By Vaughn Bryant and Arne Duncan


A few weeks ago, a local foundation announced a major grant to help expand community violence intervention (CVI) programs. A few months before that, a major business group publicly committed to helping raise millions to support CVI.

In the last four years, city, county and state governments have invested hundreds of millions of dollars to grow and expand CVI programs, and the White House has established an Office of Gun Violence Prevention. In the last eight years, local foundations have invested hundreds of millions of dollars to build a network of CVI groups that today serve nearly half of Chicago’s 77 neighborhoods.

Collectively, the public, private and nonprofit sectors have all embraced a strategy to complement traditional policing with CVI, and our law enforcement leadership welcomes the help. In the realm of public policy, this kind of alignment across all sectors, at every level of government, and among all key stakeholders, is rare, if not unprecedented.

As 2023 winds down, Chicago can celebrate two years in a row of declines in gun violence. We can also highlight a growing body of research by the University of Chicago Crime Lab and Northwestern University’s Center for Neighborhood Engaged Research & Science (Corners) affirming that CVI is not just a correlating factor in the decline of gun violence but is very likely a causal factor. In the world of social science, that qualifies as a very big deal.

[ Andrew Papachristos: Targeted violence prevention is working in Chicago. Workers need to reach more people. ]

Meanwhile, a pilot program that began in 2022 to take CVI to scale in one community of Chicago, North Lawndale, is promising enough that we are now embarking on a 10-year effort to take to scale similar neighborhood collaborations in other Chicago communities. Other cities, including New York and Los Angeles, have dramatically reduced gun violence through CVI and other strategies. To be on par with them, our goal is an 80% reduction in shootings.

While taking CVI to scale will be costly, we estimate that every dollar invested in CVI can generate up to $20 in return through lower criminal justice costs, greater economic opportunity and increased tax revenues.

More important than the financial return on investment, however, is the cost in lives saved, trauma avoided and communities healed. For Chicago to have a bright and strong future, the violence must stop. We are committed to unity and collective sacrifice for the greater good of our communities and our city.

Chicago’s success in taking CVI to scale depends on a few critical factors:

First, communities must support the work. CVI only succeeds when hyper-local organizations native to the community hire individuals with “license to operate” (street cred) to engage directly with young people at risk of shooting or being shot and get them to put down their guns.

The culture of gun violence runs deep in Chicago. Multiple generations of young people have grown up believing they need to arm themselves to stay safe and have no options besides the illegal economy. Convincing them otherwise requires relentless engagement from outreach workers, life coaches helping participants stay on track, mental health practitioners helping them heal from trauma and job coaches preparing them for work.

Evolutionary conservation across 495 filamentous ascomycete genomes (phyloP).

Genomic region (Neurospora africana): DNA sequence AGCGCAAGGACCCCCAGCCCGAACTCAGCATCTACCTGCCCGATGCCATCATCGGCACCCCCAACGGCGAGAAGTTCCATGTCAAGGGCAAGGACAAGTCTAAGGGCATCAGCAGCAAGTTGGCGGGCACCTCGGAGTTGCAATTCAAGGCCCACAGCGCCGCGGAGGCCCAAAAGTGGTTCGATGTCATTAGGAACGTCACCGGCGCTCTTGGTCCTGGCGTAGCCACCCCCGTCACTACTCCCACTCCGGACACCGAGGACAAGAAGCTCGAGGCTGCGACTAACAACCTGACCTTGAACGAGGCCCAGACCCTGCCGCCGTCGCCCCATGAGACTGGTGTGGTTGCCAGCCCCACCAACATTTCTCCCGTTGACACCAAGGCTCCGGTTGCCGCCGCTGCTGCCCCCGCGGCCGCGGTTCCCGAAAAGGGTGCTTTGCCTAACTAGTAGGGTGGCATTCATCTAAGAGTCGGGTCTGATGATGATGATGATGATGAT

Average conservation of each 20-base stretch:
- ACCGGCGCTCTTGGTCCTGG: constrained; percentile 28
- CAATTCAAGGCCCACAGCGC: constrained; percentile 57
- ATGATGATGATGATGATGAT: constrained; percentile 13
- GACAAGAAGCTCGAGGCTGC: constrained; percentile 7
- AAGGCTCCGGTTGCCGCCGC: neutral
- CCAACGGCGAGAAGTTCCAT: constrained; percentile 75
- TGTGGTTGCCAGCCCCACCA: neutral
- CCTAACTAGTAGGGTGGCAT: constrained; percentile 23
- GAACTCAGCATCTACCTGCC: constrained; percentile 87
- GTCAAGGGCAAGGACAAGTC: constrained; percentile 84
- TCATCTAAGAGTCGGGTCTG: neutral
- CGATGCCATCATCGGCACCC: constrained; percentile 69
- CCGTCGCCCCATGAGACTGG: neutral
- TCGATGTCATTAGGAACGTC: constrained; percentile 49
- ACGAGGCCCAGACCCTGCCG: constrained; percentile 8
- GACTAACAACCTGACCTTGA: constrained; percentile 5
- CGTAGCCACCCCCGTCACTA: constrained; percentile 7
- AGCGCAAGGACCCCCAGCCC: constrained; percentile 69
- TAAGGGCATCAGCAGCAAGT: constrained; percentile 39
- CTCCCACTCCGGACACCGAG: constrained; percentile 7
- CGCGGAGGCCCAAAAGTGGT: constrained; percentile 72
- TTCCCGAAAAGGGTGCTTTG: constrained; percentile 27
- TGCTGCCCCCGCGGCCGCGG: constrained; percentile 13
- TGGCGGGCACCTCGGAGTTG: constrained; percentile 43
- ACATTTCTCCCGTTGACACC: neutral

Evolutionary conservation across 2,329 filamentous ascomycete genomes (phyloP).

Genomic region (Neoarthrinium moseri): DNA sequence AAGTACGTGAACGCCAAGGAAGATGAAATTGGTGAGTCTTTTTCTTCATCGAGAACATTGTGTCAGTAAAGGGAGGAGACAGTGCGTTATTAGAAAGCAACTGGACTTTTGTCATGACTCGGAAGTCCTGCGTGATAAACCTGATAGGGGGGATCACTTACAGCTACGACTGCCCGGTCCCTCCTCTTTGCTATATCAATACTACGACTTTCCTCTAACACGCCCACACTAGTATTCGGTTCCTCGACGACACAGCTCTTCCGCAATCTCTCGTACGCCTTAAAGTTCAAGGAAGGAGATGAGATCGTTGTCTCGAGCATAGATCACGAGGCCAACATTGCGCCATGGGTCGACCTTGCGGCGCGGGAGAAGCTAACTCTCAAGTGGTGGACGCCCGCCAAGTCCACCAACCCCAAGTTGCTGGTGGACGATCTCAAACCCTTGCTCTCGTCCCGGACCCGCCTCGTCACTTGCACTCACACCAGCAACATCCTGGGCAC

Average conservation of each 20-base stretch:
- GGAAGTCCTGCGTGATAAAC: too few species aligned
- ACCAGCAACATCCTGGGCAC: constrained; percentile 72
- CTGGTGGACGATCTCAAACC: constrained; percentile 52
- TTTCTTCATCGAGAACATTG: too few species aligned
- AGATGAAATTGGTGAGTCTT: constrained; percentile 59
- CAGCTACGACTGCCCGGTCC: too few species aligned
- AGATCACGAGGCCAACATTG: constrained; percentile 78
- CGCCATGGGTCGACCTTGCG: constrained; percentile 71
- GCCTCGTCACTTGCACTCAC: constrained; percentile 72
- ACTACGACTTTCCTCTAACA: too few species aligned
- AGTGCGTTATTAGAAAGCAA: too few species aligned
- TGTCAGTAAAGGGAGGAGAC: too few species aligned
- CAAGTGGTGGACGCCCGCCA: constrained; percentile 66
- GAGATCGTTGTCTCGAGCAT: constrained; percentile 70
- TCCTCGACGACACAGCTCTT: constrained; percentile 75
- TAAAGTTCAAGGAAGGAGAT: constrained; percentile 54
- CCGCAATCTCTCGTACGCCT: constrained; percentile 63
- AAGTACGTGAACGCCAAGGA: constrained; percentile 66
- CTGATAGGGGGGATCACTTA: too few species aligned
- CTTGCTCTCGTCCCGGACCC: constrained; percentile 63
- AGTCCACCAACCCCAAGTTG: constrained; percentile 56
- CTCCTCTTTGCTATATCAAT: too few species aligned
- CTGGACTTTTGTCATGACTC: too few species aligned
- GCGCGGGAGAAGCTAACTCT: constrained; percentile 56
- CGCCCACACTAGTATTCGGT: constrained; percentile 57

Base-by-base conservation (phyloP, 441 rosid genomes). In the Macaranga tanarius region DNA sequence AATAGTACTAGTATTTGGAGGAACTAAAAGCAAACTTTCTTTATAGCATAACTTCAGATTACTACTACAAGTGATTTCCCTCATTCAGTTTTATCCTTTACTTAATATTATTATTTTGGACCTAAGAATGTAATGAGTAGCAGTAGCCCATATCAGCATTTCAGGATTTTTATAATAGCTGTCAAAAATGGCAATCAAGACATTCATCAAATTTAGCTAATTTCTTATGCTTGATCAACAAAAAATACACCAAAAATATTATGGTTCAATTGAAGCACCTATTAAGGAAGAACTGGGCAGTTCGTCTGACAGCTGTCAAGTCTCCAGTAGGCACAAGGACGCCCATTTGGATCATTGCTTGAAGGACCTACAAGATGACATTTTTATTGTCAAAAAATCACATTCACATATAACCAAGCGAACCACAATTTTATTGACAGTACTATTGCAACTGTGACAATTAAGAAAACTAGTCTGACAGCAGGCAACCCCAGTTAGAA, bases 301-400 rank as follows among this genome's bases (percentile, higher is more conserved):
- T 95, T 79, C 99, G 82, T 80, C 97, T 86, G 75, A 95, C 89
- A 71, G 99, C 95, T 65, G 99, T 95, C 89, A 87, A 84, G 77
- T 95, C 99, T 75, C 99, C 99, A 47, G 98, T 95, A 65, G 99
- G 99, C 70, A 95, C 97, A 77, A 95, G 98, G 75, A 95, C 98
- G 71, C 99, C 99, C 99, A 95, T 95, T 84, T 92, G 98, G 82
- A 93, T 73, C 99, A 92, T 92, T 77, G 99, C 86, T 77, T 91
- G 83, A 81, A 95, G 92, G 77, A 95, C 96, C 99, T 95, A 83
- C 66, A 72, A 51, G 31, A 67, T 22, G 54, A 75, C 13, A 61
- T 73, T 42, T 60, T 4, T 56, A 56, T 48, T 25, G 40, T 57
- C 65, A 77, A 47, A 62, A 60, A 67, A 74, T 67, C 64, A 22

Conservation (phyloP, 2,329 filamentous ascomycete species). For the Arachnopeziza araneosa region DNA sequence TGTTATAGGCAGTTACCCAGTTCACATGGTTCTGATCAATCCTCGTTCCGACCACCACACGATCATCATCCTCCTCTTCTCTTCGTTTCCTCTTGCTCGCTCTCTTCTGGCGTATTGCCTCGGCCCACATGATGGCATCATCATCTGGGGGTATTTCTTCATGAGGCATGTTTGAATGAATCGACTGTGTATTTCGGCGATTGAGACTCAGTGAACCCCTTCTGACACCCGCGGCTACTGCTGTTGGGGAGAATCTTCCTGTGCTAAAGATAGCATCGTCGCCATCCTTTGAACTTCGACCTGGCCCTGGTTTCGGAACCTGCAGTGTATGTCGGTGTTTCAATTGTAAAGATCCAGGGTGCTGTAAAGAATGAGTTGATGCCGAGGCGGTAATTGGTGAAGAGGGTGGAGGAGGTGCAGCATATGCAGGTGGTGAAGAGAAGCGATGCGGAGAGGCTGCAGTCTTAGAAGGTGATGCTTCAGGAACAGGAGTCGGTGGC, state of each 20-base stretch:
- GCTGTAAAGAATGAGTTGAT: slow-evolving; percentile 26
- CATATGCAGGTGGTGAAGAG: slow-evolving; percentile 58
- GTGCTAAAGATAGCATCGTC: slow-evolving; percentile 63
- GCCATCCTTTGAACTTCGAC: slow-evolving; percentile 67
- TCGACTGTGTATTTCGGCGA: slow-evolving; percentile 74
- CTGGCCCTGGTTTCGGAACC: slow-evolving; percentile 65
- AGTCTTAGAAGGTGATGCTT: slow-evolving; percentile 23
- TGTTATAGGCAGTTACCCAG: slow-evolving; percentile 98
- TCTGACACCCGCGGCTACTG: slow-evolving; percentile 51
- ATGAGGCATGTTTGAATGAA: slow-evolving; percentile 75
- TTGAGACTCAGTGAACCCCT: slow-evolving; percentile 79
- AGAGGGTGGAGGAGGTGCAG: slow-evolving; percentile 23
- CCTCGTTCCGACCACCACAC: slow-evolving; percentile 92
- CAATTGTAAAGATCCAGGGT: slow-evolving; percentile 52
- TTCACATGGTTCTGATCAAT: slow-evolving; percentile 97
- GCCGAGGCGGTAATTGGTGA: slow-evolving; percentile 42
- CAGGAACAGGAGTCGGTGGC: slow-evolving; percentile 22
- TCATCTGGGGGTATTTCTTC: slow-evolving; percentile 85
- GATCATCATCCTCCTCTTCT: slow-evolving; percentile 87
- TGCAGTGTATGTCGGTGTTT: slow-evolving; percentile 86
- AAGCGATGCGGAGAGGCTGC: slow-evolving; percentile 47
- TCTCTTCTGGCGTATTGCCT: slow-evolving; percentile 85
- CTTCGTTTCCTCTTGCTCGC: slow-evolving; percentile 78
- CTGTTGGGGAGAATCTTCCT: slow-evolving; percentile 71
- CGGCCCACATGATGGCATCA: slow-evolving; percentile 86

Since 2016, Chicago has built a professional workforce of more than a thousand men and women playing all of these vitally important roles. It includes many formerly incarcerated men and women, essentially amounting to one of the largest reentry programs in the country. We have also created the Metropolitan Peace Academy on the Lower West Side of Chicago to train and support them.

Second, we must be absolutely transparent about what’s working and where we fall short. We show our work by partnering with leading social science researchers to independently evaluate us, and by regularly convening in the community to share stories and garner input.

Third, in addition to helping expand CVI, the business community has also committed to providing jobs for CVI graduates, and to hire from and invest in communities suffering from gun violence. For CVI to work, there must be a job at the end of the line, and for communities to thrive and recover from decades of violence, there must be investment.

Fourth, police must be more effective. Low arrest rates for shootings and homicides drive retaliatory violence. Police must boost clearance rates, so victims have more confidence in our justice system, and accelerate reforms to rebuild trust.

Finally, elected leaders at every level of government must find the resources to keep CVI on track as federal COVID-19-relief funds dry up. This may require new revenue sources.

As the year ends, we are grateful for everyone who has brought us to this point. We ask everyone to continue to believe it is possible to change, get better, be safe and bring down gun violence. Thanks to so many people across our city and state, we’re working hard to achieve this every day.

Vaughn Bryant is the Executive Director of Metropolitan Peace Initiatives. Arne Duncan is the founder of Chicago CRED.

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Follow along as we work toward our goal of reducing gun violence by 80% in five years.